I think every teacher/artist/athlete/craftsperson sees their “medium” as a metaphor for life. It’s one reason I love quotes – we can all be inspired by the passionate people around us, even those who have passions different than our own.
Whether you’re a boxer or a welder, a knitter or a chef, the things we do offer opportunities to understand ourselves and our world a little better.
But really? Even upholstery?
Oh yes. Even upholstery.
I feel like I’ve learned all sorts of valuable life lessons at the upholstery shop, but one in particular was rolling around my brain this week. . .
One tricky aspect of learning and teaching upholstery is that we’re rarely afforded a perfect road map. There are certain subsets of upholstery that may have more repetition (production) or clearer rules (traditional) but if you want definite beginning to end instructions, this upholstery thing is going to be rough, especially at the start.
But here’s the bottom line: You can’t NOT start, just because you aren’t sure where the last staple will go.
I mean . . . okay, you CAN, but you aren’t going to get very far.
And if you’re anything like me, maybe that’s something you stumble over in other areas of your life.
I LOVE to sit around, frozen with uncertainty. OH MY GOOOOOOOOSH!!!!!!! WHAT IF I GO THIS WAY AND I SHOULD HAVE GONE THAT WAY?????? I CAN’T GET STARTED BECAUSE I DON’T HAVE EVERY ANSWER TO EVERY QUESTION I MAY OR MAY NOT RUN INTO!!!!!!!!!!
Upholstery has been good for me in this regard. Will it surprise you to learn that I still feel a flutter of trepidation at the start of a project? I mentioned this last week to The Fabulous Amy Oh – I was just starting these fabulous client chairs:
There’s always ALWAYS a certain amount of uncertainty . . . or rather, CERTAINTY . . . that I’ll run into little struggles and surprises along the way. I don’t love that. But it’s an unavoidable fact of upholstery, and of the world, and I’d live a pretty small life if I stuck my head in the dirt and tried not to run into trouble.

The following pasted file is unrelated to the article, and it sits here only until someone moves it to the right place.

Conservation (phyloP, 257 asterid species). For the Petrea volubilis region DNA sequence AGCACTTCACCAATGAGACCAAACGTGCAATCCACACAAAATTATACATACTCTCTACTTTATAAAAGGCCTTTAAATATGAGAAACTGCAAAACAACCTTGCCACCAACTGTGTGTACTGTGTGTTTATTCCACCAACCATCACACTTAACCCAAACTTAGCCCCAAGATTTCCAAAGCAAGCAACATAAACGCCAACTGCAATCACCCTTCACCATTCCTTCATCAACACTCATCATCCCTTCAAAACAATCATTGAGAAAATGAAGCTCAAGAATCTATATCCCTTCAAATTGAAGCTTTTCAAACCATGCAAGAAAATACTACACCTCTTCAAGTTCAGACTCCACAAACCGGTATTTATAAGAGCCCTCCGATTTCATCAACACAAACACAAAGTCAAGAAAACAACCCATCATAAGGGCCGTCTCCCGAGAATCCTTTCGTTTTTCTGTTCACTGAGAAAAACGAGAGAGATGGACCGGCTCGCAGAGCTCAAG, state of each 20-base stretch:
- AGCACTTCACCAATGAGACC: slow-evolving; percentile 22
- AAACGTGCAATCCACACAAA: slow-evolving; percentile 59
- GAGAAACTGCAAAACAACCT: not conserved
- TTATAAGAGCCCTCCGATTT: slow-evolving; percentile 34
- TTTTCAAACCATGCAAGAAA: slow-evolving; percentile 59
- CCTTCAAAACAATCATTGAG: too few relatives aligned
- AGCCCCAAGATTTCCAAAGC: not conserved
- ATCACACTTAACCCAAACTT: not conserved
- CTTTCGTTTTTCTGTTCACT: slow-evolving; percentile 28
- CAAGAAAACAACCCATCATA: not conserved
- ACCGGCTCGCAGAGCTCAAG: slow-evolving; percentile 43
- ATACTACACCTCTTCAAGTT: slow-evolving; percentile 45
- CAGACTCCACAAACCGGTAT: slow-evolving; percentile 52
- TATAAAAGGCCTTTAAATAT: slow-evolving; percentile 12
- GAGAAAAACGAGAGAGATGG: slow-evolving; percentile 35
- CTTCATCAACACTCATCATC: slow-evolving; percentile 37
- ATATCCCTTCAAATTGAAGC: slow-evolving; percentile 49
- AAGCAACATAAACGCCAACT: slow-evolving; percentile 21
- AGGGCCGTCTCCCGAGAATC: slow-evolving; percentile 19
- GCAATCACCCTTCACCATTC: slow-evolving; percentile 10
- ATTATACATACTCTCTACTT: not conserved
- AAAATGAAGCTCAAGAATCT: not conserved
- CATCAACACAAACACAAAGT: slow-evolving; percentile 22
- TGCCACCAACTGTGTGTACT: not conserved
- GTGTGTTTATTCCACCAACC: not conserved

Usually, once I get to work, solutions present themselves. I can figure out a lot by rolling up my sleeves and digging in.
It certainly works a lot better than sitting at home worrying about it.
And what if I have to try a few solutions to get a winner? And what if I have to call a trusted mentor? And what if I have to pull an arm off and start over?
What if, what if, what it???
I recognize these same worries in students all the time. They walk to their chair with a piece of fabric . . . and immediately freak out. The inside arm, which we’re tackling on Aunt Bea this week, is a great example. WATCH THE VIDEO
Before the first tentative staple goes in, people start panicking about the pleats – THE PLEATS! THE PLEEEEEEEEEEEAAAAAAAAATS!!!!!!!!!!!!!!!!!!!!! AHHHHHHHHH WHAT ABOUT THE PLEEEEEEAAAAAAATS?????!!!!!!!!!!!!!!!!!!!!!!!
We’ll talk about the pleats when we get there. And we’ll figure them out. But put that worry in a drawer, and let’s just figure out where to start. Okay, now let’s figure out where to go next. And next. And next.
When you’re doing something new, you probably don’t have a clear path forward. But can you identify a good first step?
Let’s get all Inception up in here and consider a metaphor inside of our metaphor:
It’s like standing in the fog. You can only see a couple of steps in any direction. But guess what? Once you take a couple steps, you’ll probably see a couple more.
Maybe you’ll go the wrong way and have to go back. So what? At least you discovered a path that doesn’t work.
Maybe you’ll run into someone and have to ask for directions. So what? Maybe that someone knows a destination even better than the one you were headed for.
But one thing’s for sure: You’ll never get anywhere, standing around squinting at the woods. Take it from good ol’ Teddy Roosevelt:
And anyway, few destinations are reached by the shortest distance possible: The fog of my upholstery career is crisscrossed with footsteps in every conceivable direction. But every misstep has taught me something valuable, so in the end were they really missteps at all?
Here’s another quote to chew on:
Isn’t that a wonderful way to frame the journey?
Now, I’m not necessarily saying that we need to learn EVERYTHING the hard way – I’m delighted that someone else invented the lightbulb, so I can just come home and enjoy it.
Likewise, I’m happy to share everything I’ve tried with students so that they don’t have to discover every single misstep for themselves. And I’m glad that others have done that for me.
But there IS great value in giving yourself permission to move forward without a perfect plan.
And there’s even greater value in trusting your future self to figure the rest out.
You said it, Steve.